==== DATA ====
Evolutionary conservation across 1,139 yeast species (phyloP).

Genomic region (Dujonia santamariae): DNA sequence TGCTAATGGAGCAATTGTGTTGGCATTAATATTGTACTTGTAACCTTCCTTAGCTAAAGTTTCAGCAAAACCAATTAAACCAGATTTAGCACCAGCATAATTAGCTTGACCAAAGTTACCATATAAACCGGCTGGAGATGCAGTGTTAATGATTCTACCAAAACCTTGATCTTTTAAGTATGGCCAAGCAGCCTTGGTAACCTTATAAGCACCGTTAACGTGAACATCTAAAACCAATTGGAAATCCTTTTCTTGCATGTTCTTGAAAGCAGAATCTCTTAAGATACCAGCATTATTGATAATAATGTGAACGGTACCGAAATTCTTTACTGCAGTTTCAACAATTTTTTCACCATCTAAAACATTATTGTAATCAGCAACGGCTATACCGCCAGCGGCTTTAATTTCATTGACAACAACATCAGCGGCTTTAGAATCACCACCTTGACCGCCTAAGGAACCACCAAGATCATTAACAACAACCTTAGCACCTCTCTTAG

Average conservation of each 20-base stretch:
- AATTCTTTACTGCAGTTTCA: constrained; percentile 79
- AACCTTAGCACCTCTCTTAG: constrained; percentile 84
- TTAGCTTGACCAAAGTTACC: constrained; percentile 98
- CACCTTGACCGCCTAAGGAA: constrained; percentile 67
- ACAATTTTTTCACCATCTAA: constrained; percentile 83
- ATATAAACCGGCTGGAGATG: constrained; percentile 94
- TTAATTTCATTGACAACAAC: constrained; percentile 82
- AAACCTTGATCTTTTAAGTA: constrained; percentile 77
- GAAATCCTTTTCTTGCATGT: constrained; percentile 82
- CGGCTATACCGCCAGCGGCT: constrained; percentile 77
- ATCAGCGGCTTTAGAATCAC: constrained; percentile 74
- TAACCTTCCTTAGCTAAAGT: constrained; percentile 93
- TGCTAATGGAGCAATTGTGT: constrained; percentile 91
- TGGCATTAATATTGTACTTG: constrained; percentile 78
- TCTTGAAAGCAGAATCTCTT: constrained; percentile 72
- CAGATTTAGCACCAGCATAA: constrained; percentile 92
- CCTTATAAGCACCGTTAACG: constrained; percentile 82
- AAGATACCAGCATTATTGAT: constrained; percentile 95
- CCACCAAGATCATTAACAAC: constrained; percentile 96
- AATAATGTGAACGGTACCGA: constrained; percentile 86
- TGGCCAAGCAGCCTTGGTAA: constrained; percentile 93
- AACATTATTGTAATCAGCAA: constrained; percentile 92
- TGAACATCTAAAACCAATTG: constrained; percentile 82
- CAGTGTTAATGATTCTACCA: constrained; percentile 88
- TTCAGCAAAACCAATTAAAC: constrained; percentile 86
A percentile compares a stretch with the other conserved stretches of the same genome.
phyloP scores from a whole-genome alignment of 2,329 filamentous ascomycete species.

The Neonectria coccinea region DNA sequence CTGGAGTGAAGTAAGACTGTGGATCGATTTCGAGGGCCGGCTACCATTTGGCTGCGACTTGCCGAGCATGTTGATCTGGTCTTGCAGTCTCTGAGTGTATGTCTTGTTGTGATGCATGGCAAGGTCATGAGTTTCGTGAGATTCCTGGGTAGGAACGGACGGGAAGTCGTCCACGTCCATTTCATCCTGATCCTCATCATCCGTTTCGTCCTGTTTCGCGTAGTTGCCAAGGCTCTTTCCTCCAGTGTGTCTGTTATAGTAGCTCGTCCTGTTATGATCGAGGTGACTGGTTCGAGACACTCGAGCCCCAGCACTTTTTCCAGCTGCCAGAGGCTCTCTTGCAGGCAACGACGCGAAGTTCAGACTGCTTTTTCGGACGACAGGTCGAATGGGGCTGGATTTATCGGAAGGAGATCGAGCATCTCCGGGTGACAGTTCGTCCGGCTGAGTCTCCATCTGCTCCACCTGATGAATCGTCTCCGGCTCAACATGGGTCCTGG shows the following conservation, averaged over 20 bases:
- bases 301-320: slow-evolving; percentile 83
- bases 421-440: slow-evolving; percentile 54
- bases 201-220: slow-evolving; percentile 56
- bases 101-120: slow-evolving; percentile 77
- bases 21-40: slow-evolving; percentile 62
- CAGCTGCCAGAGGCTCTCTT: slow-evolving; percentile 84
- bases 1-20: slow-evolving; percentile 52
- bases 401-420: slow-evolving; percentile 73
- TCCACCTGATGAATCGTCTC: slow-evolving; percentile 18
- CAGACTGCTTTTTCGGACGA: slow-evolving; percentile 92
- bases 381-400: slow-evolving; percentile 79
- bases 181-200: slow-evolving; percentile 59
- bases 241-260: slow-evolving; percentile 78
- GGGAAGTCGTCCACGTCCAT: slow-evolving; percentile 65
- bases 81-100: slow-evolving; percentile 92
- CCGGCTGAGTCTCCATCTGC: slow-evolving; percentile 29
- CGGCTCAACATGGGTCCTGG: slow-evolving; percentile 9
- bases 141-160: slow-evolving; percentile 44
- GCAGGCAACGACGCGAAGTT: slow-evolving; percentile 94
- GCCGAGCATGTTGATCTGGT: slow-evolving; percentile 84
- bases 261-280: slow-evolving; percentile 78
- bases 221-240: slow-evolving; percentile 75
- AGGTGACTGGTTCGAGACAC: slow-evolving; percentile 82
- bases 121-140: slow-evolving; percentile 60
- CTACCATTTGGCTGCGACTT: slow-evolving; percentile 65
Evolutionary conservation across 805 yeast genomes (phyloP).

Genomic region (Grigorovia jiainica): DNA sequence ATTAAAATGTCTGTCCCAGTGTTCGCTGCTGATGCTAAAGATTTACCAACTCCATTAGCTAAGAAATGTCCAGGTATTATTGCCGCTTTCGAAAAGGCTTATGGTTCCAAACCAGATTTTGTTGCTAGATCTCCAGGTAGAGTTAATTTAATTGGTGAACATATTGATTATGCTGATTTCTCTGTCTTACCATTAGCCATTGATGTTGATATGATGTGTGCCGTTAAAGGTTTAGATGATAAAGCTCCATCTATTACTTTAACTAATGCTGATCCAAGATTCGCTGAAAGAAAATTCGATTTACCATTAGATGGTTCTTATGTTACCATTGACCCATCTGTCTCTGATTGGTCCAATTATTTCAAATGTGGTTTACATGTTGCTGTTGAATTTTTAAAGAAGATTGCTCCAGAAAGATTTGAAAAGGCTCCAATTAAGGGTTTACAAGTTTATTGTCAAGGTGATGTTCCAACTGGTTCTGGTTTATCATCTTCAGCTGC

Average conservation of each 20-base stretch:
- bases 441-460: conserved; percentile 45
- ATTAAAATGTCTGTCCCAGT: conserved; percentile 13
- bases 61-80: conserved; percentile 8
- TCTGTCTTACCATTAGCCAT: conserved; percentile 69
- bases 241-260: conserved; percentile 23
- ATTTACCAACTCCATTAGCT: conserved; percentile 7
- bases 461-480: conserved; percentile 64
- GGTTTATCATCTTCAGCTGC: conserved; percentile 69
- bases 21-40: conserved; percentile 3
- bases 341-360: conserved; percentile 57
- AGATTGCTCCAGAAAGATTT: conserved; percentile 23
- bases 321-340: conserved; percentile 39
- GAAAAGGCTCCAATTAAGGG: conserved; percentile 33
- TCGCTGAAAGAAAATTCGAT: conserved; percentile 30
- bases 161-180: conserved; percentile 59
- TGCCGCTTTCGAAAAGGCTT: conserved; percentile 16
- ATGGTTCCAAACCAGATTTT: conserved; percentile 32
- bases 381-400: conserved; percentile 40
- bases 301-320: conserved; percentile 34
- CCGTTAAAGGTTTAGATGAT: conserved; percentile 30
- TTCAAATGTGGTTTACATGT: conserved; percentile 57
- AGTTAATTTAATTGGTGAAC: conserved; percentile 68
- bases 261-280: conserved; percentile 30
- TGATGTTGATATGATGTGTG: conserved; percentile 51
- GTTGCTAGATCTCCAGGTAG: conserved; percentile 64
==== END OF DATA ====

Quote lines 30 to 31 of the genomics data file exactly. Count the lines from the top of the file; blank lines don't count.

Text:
phyloP scores from a whole-genome alignment of 2,329 filamentous ascomycete species.

The Neonectria coccinea region DNA sequence CTGGAGTGAAGTAAGACTGTGGATCGATTTCGAGGGCCGGCTACCATTTGGCTGCGACTTGCCGAGCATGTTGATCTGGTCTTGCAGTCTCTGAGTGTATGTCTTGTTGTGATGCATGGCAAGGTCATGAGTTTCGTGAGATTCCTGGGTAGGAACGGACGGGAAGTCGTCCACGTCCATTTCATCCTGATCCTCATCATCCGTTTCGTCCTGTTTCGCGTAGTTGCCAAGGCTCTTTCCTCCAGTGTGTCTGTTATAGTAGCTCGTCCTGTTATGATCGAGGTGACTGGTTCGAGACACTCGAGCCCCAGCACTTTTTCCAGCTGCCAGAGGCTCTCTTGCAGGCAACGACGCGAAGTTCAGACTGCTTTTTCGGACGACAGGTCGAATGGGGCTGGATTTATCGGAAGGAGATCGAGCATCTCCGGGTGACAGTTCGTCCGGCTGAGTCTCCATCTGCTCCACCTGATGAATCGTCTCCGGCTCAACATGGGTCCTGG shows the following conservation, averaged over 20 bases: